A noble looking man of fifty years, stood waiting to meet them as they made their way out. Of olive complexion, small cherry mouth and features, yet fine head and person, and smiling benignly, he advanced a step before Chrysler noticed him.
“Salut, M’sieu L’Honorable,” bowed Haviland.
“Good-day, Chamilly,” he replied quickly, without ceasing to smile directly towards the other man and holding out his hand.
Chrysler looked closer at his features.
“Ah, Mr. Genest!” he exclaimed, with pleasure, recognizing the Hon. Aristide Genest, a personage potent in his time in Dominion Councils.
“I hope now to know the gentleman as completely as I have admired him,” Genest complimented in the French way, twinkling his eyes merrily. “Many a time I have listened to your advices in the Parliament. I say to you ‘Welcome.’”
Chamilly started off to talk with his innumerable constituents in the crowd.
“Let us cross over here, sir, and hear what they have to say about the sermon,” proposed Genest.
They crossed to a stone building on the other side of the road, and passed through a group of countrymen into a hall of some length, where sat sunk in a rustic rocking-chair, a singular individual, whose observations seemed to be amusing the crowd.
In appearance, he reminded one of no less remarkable a person than the Devil, for he bore the traditional nose and mouth of that gentleman, and his body was lean as Casca’s; but he seemed at worst a Mephistopheles from the extravagance of the delivery of his sarcasms.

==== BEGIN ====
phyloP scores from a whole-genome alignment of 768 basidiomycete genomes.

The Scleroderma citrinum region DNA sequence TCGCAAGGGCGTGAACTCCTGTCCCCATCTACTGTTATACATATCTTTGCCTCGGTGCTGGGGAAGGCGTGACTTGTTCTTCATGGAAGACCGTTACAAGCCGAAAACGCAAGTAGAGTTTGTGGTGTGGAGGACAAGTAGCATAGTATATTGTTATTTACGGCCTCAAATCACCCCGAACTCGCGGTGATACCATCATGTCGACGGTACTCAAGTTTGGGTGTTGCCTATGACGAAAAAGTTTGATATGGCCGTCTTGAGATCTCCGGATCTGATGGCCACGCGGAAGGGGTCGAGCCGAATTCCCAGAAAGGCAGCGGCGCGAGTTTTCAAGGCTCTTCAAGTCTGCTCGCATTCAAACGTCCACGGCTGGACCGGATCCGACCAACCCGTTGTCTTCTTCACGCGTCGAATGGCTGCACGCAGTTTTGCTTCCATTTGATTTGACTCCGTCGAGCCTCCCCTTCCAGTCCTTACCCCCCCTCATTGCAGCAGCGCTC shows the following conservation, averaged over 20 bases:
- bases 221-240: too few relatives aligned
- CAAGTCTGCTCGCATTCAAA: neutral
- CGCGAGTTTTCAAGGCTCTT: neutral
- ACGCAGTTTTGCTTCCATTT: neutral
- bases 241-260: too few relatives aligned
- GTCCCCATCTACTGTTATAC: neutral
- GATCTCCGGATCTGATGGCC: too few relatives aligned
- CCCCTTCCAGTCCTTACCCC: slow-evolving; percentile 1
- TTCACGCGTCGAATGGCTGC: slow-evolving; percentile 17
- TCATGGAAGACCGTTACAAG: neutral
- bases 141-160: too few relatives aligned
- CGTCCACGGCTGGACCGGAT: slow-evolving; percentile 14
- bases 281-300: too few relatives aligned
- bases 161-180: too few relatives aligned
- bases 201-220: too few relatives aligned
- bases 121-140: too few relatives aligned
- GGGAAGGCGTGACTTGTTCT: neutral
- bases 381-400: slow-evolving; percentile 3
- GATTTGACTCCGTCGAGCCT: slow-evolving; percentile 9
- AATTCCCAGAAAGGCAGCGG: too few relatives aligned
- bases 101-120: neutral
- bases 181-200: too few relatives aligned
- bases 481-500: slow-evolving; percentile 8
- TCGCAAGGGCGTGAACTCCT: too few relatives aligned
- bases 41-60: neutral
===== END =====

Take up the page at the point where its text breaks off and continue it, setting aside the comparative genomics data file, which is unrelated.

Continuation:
The subject of discussion was the sermon.
“Bapteme, it is terrible!” exclaimed the cadaverous humorist. “Ever this indigenous Pius IX—fulminating, fulminating, fulminating!—Too much inferno. The cure does half his burning for Beelzebub! We are served in a constant auto-da-fe.”
“Heh, heh, heh,” creaked an old skin-and-bones, with one tooth visible, which shook as the laugh emerged. Stolid men smoking, deigned to smile.
People seemed prepared to laugh at anything he said.
“What is it that an auto-da-fe is?” a young man demanded from a corner.
“You don’t know auto-da-fes?—A dish, my child.—An auto-da-fe is Liberal broiled.”
The character of the room, at which Chrysler now had time to glance, explained itself by a large painting of that lion-and-unicorn-supporting -the-British-arms, which embellishes Courts of Justice.
“This room is the Circuit Court,” Genest remarked—“Zotique there, calls it the Circuitous Court—A very poor pun is received with hospitality here.”
“I should like to know that man,” said Chrysler.
“Nothing easier. Zotique, come here, my cousin.”
He caught sight of them, and rising, without altogether dropping his broadly humorous expression, extended an invitation to take his rocking-chair, which Chrysler accepted.